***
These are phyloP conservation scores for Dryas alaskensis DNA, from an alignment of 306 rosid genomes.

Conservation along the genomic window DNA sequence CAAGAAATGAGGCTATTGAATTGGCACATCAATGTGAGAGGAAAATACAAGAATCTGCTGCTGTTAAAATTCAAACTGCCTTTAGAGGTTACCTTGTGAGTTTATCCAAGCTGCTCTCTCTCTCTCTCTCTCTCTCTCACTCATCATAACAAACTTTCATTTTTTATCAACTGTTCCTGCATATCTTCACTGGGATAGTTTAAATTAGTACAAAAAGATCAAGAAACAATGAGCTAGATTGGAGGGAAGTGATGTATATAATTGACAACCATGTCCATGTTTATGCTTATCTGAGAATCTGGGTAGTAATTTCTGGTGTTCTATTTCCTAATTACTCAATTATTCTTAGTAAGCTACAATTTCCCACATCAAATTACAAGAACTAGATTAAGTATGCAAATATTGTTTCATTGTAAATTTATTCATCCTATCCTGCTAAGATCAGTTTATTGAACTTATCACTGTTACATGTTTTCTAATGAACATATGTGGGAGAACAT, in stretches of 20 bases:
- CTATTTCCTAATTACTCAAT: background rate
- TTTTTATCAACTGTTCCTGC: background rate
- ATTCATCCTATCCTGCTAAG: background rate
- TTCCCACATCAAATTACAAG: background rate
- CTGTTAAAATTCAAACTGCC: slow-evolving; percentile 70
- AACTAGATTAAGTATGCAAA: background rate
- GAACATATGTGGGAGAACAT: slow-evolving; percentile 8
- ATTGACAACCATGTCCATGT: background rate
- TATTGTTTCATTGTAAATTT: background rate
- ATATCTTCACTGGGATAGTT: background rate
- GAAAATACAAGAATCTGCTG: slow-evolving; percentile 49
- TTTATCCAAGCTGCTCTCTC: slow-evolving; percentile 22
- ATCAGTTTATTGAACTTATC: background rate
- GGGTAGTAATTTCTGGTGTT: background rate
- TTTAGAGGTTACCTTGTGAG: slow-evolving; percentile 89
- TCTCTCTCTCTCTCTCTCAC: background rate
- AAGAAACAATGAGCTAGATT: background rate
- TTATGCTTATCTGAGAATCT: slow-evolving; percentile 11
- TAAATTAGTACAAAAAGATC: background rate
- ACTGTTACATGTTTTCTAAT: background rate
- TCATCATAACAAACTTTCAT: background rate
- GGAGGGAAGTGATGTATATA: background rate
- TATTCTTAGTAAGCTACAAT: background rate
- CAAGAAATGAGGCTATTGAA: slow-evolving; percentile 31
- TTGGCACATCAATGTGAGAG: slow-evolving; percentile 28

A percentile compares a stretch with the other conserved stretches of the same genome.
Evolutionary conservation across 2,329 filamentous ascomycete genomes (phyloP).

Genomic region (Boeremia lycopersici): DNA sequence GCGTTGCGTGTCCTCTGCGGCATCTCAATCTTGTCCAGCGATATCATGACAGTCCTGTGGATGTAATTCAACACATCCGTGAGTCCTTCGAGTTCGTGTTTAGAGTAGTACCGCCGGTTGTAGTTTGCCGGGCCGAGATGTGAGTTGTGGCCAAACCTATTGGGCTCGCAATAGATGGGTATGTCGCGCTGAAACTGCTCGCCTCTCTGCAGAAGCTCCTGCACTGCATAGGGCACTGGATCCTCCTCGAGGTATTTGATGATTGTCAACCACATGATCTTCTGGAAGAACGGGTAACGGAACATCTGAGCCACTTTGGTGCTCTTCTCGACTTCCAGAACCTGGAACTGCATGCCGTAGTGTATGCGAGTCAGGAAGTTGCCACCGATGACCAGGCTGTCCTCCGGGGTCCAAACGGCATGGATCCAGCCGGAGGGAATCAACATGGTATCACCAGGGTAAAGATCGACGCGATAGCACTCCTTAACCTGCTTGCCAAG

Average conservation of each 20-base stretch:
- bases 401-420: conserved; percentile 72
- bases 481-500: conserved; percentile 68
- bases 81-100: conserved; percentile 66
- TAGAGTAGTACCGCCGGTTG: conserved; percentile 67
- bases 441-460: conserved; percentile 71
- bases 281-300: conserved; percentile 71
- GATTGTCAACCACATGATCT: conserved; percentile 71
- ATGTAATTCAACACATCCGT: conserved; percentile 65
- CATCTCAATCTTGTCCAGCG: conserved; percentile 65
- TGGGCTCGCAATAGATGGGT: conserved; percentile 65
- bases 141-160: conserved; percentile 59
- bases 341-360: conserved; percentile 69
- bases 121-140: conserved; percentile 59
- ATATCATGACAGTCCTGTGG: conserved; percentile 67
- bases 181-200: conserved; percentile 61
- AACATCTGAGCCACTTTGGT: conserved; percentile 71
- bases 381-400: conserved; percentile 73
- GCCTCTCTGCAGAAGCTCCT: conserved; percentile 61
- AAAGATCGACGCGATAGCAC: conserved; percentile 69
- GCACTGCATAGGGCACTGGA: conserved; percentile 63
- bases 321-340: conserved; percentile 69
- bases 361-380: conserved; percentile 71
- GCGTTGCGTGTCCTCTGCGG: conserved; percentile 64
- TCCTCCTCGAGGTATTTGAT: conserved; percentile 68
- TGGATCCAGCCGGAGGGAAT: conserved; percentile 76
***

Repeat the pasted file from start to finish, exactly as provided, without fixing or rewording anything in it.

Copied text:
These are phyloP conservation scores for Dryas alaskensis DNA, from an alignment of 306 rosid genomes.

Conservation along the genomic window DNA sequence CAAGAAATGAGGCTATTGAATTGGCACATCAATGTGAGAGGAAAATACAAGAATCTGCTGCTGTTAAAATTCAAACTGCCTTTAGAGGTTACCTTGTGAGTTTATCCAAGCTGCTCTCTCTCTCTCTCTCTCTCTCTCACTCATCATAACAAACTTTCATTTTTTATCAACTGTTCCTGCATATCTTCACTGGGATAGTTTAAATTAGTACAAAAAGATCAAGAAACAATGAGCTAGATTGGAGGGAAGTGATGTATATAATTGACAACCATGTCCATGTTTATGCTTATCTGAGAATCTGGGTAGTAATTTCTGGTGTTCTATTTCCTAATTACTCAATTATTCTTAGTAAGCTACAATTTCCCACATCAAATTACAAGAACTAGATTAAGTATGCAAATATTGTTTCATTGTAAATTTATTCATCCTATCCTGCTAAGATCAGTTTATTGAACTTATCACTGTTACATGTTTTCTAATGAACATATGTGGGAGAACAT, in stretches of 20 bases:
- CTATTTCCTAATTACTCAAT: background rate
- TTTTTATCAACTGTTCCTGC: background rate
- ATTCATCCTATCCTGCTAAG: background rate
- TTCCCACATCAAATTACAAG: background rate
- CTGTTAAAATTCAAACTGCC: slow-evolving; percentile 70
- AACTAGATTAAGTATGCAAA: background rate
- GAACATATGTGGGAGAACAT: slow-evolving; percentile 8
- ATTGACAACCATGTCCATGT: background rate
- TATTGTTTCATTGTAAATTT: background rate
- ATATCTTCACTGGGATAGTT: background rate
- GAAAATACAAGAATCTGCTG: slow-evolving; percentile 49
- TTTATCCAAGCTGCTCTCTC: slow-evolving; percentile 22
- ATCAGTTTATTGAACTTATC: background rate
- GGGTAGTAATTTCTGGTGTT: background rate
- TTTAGAGGTTACCTTGTGAG: slow-evolving; percentile 89
- TCTCTCTCTCTCTCTCTCAC: background rate
- AAGAAACAATGAGCTAGATT: background rate
- TTATGCTTATCTGAGAATCT: slow-evolving; percentile 11
- TAAATTAGTACAAAAAGATC: background rate
- ACTGTTACATGTTTTCTAAT: background rate
- TCATCATAACAAACTTTCAT: background rate
- GGAGGGAAGTGATGTATATA: background rate
- TATTCTTAGTAAGCTACAAT: background rate
- CAAGAAATGAGGCTATTGAA: slow-evolving; percentile 31
- TTGGCACATCAATGTGAGAG: slow-evolving; percentile 28

A percentile compares a stretch with the other conserved stretches of the same genome.
Evolutionary conservation across 2,329 filamentous ascomycete genomes (phyloP).

Genomic region (Boeremia lycopersici): DNA sequence GCGTTGCGTGTCCTCTGCGGCATCTCAATCTTGTCCAGCGATATCATGACAGTCCTGTGGATGTAATTCAACACATCCGTGAGTCCTTCGAGTTCGTGTTTAGAGTAGTACCGCCGGTTGTAGTTTGCCGGGCCGAGATGTGAGTTGTGGCCAAACCTATTGGGCTCGCAATAGATGGGTATGTCGCGCTGAAACTGCTCGCCTCTCTGCAGAAGCTCCTGCACTGCATAGGGCACTGGATCCTCCTCGAGGTATTTGATGATTGTCAACCACATGATCTTCTGGAAGAACGGGTAACGGAACATCTGAGCCACTTTGGTGCTCTTCTCGACTTCCAGAACCTGGAACTGCATGCCGTAGTGTATGCGAGTCAGGAAGTTGCCACCGATGACCAGGCTGTCCTCCGGGGTCCAAACGGCATGGATCCAGCCGGAGGGAATCAACATGGTATCACCAGGGTAAAGATCGACGCGATAGCACTCCTTAACCTGCTTGCCAAG

Average conservation of each 20-base stretch:
- bases 401-420: conserved; percentile 72
- bases 481-500: conserved; percentile 68
- bases 81-100: conserved; percentile 66
- TAGAGTAGTACCGCCGGTTG: conserved; percentile 67
- bases 441-460: conserved; percentile 71
- bases 281-300: conserved; percentile 71
- GATTGTCAACCACATGATCT: conserved; percentile 71
- ATGTAATTCAACACATCCGT: conserved; percentile 65
- CATCTCAATCTTGTCCAGCG: conserved; percentile 65
- TGGGCTCGCAATAGATGGGT: conserved; percentile 65
- bases 141-160: conserved; percentile 59
- bases 341-360: conserved; percentile 69
- bases 121-140: conserved; percentile 59
- ATATCATGACAGTCCTGTGG: conserved; percentile 67
- bases 181-200: conserved; percentile 61
- AACATCTGAGCCACTTTGGT: conserved; percentile 71
- bases 381-400: conserved; percentile 73
- GCCTCTCTGCAGAAGCTCCT: conserved; percentile 61
- AAAGATCGACGCGATAGCAC: conserved; percentile 69
- GCACTGCATAGGGCACTGGA: conserved; percentile 63
- bases 321-340: conserved; percentile 69
- bases 361-380: conserved; percentile 71
- GCGTTGCGTGTCCTCTGCGG: conserved; percentile 64
- TCCTCCTCGAGGTATTTGAT: conserved; percentile 68
- TGGATCCAGCCGGAGGGAAT: conserved; percentile 76